Real Summer

Our summer is going all too quickly.  The first barrage of work emails has arrived, reminding us that our fall teaching, and the kids’ fall schooling, will be quite a challenge.

This seems like a straightforward math problem: to teach the same number of students, but with more physical distance requirements and with additional support for students to guide them through any and all shifts to online learning, we need more instructors and either more classrooms or a longer school day (or both), more cleaning, as well as perhaps more technological investment.  As in, each student’s learning just got a whole lot more expensive, and that expense can manifest in a variety of ways.

Every educational system I consult is clear that we’ll make the distancing and learning happen; if I drill down into their planning, though, they leave it up to the school/program/instructor to make it happen with the usual resources–or fewer ones.  I’m not into magical thinking or making promises we can’t keep, so I’m still working the math problem . . .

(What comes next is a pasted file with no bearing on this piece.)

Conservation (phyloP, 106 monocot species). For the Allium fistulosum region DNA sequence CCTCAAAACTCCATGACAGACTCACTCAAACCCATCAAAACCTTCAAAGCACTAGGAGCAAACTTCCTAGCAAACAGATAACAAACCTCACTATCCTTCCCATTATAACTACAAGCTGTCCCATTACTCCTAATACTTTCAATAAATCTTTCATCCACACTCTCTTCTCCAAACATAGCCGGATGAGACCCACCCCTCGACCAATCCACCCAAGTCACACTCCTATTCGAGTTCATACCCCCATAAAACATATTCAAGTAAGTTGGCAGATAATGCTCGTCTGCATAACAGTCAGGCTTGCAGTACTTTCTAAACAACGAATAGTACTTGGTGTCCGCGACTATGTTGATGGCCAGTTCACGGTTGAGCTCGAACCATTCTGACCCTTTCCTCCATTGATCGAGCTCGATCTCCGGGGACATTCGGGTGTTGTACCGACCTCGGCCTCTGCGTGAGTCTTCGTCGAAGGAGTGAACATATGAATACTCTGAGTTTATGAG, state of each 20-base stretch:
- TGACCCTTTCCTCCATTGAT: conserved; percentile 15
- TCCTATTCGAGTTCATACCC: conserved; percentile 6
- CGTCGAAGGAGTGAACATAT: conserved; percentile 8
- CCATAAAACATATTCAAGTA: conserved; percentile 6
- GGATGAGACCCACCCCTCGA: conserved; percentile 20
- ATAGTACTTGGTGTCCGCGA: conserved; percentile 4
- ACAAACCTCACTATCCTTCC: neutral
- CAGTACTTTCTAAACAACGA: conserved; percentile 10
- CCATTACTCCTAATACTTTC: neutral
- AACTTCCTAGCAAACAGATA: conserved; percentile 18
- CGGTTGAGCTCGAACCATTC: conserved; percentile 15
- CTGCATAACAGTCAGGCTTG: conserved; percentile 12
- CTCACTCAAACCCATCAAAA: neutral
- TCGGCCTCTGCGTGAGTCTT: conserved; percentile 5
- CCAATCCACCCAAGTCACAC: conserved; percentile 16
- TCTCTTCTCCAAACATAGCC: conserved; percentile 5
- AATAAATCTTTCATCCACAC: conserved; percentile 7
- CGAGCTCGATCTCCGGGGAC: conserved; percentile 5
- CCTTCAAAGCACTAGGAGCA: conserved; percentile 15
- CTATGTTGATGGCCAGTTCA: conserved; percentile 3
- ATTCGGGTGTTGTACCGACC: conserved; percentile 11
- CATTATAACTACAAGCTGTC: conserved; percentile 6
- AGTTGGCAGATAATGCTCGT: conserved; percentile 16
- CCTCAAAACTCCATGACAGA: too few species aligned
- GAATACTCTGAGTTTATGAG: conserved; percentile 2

At the moment, that pot is simmering in the background as more local concerns crowd our field of vision.  Sydney has revived our backyard garden bed after it got lost under a pile of weeds, and it’s now half filled with strawberries.  The bushy things just to the right of the white row cover are Sydney’s beloved fava beans, which we recently made into a tasty spread alongside flatbread.  The flowers in the front yard also just keep coming.

I also finally got the chicken coop painted, and the chickens are busy enjoying it and the lengthy run extension Sydney taught the kids how to build out of PVC pipe and netting (not pictured).  These are some spoiled chickens!

The kids have been demonstrating some interesting play patterns this summer.  For the first time, I let go of a clear sense of schedule and left them to find their own diversions outside our meal times and farm or yard work.  They settled in for a month of Legos in the basement and rereading old favorites (I think Katherine first read these Nancy Drew books five years ago!), but now, after I feared the loop would never end, the kids are getting more adventurous again.

They’ve also helped considerably with cooking this summer.  They made samosas at Nathaniel’s instigation, and this is a half-gallon jar containing cornmeal that Nathaniel and I made from Sydney’s dried corn and our new grain mill.  Nathaniel and I were both panting by the time we finished, but we were also very proud of our accomplishment!



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